My family is bananas about bananas. Whether in cakes, muffins, cereal or all by themselves, bananas are a staple in my house.
Even our cat, Daphne, goes ape over them. The least social of our four felines, Daphne somehow knows when a banana is about to be eaten: She comes running from one of her hiding places and jumps on my lap just as the peel is coming off. The other three couldn’t be bothered.
Bananas are one of my favorite go-to snacks: They’re portable, and nutritious. High in fiber and potassium, they may help prevent high blood pressure, cardiovascular disease and digestive problems.
The only downside to bananas is their shelf life. I try to buy them just before they peak in ripeness, but it can be tricky hitting it right. And in my house, if the bananas reach the speckled-skin stage, they’ve ripened too far, and they’re destined for the freezer for banana bread or smoothies.
Freezing bananas is simple, and can be done a couple different ways. If you plan to use them in smoothies, peel and slice to the desired size. Arrange pieces in a single layer on a parchment-lined sheet pan or plate and pop in the freezer for two hours. Remove from the freezer, toss the banana pieces into a freezer storage bag and return to the freezer. When you want to make a smoothie, take out a few chunk and toss them into the blender with your other ingredients.
For baking, you can freeze larger portions by peeling and cutting in half or bigger pieces. Or, if you’re feeling lazy, toss the entire banana – peel and all – into a storage bag and freeze. The peel will turn black, but the fruit inside will be fine. To use, just defrost on the counter for about an hour, mash and toss into your batter.
You can also mash before freezing. Just be sure to note on your storage bag how many bananas you’ve mashed or the number of cups the bag contains. Squeeze out any air remaining in your bag, flatten and store flat in the freezer.
If you have the opposite problem and wonder how to get green bananas to ripen faster, you can try one of several tricks. Place bananas in a closed paper bag. As they ripen, the peels emit ethylene gas, which speeds ripening. This method takes one to three days.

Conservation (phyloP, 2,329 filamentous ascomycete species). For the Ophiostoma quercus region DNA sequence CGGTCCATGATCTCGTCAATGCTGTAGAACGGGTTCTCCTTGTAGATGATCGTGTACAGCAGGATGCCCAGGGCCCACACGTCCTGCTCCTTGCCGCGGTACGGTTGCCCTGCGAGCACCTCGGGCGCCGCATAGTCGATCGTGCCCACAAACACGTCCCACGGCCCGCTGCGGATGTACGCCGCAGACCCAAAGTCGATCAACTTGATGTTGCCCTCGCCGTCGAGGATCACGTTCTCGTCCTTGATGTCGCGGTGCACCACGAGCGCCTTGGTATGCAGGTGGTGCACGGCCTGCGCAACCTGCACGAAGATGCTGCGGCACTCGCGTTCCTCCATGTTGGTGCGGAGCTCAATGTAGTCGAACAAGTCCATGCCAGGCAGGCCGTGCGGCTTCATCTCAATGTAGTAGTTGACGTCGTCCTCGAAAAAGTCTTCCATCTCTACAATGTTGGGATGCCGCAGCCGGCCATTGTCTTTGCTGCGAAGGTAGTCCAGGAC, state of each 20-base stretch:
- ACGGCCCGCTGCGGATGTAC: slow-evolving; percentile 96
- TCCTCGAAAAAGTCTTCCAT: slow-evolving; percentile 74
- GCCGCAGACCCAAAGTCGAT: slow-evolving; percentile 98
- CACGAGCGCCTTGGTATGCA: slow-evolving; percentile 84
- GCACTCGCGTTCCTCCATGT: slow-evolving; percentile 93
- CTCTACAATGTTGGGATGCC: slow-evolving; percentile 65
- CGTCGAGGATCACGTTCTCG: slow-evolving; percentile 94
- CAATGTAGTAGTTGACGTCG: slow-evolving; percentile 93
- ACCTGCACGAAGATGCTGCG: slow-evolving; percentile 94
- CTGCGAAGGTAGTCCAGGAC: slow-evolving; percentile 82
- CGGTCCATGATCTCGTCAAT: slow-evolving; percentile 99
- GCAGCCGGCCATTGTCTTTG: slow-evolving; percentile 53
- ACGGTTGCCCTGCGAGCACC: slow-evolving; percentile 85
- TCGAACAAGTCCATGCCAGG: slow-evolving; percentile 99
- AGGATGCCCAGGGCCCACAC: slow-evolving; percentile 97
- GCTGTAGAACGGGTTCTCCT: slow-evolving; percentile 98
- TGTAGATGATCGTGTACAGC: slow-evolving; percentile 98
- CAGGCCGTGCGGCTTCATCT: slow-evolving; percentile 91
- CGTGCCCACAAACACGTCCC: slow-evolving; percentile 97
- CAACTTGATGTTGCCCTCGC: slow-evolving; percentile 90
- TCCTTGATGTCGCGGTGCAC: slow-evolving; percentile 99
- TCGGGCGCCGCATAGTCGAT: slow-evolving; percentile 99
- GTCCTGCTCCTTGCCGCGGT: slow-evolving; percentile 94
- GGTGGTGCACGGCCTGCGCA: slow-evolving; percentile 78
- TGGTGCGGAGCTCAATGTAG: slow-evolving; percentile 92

You can also bake unpeeled bananas in a 300-degree oven on a parchment-lined sheet pan for about a half-hour, checking every 15 minutes for softness. The skins will turn black, but the fruit will soften for baking. However, baking won’t make the bananas any sweeter.
Microwaving is another option. Prick the unpeeled banana all over with a knife or fork and microwave on high for 30 seconds at a time, checking for desired softness. Again, they won’t be good for eating raw, but you can easily mash them for baking.
I’ve tried a bunch (pun intended) of banana bread recipes and always come back to my favorite, which calls for yogurt and results in a perfectly moist loaf. I use whatever flavor is in my refrigerator, and it always turns out great. Add handful of roasted walnut nuts or raisins, if you like. I sometimes throw a cup-and-a-half of semi-sweet mini chocolate chips into the batter, but cut back on the sugar.
2 cups all-purpose flour
3/4 cup sugar
1/2 teaspoon salt
3/4 teaspoon baking soda
3 ripe bananas, mashed well
1/4 cup yogurt
6 tablespoons unsalted butter, melted and cooled
2 eggs, beaten lightly
1 teaspoon vanilla
Preheat oven to 350 degrees. Grease the bottom of a 9-by-5-inch loaf pan with cooking spray and dust bottom lightly with flour.
In a large bowl, whisk together flour, sugar, baking soda and salt. Set aside.
In a medium bowl, mix together mashed bananas, eggs, yogurt, vanilla and cooled butter.
Fold the banana mixture into the dry ingredients until just combined. Pour batter into prepared pan.
Bake about 55 minutes or until bread is golden brown and toothpick inserted in center comes out clean. Cool 5 minutes in pan before transferring to a wire rack.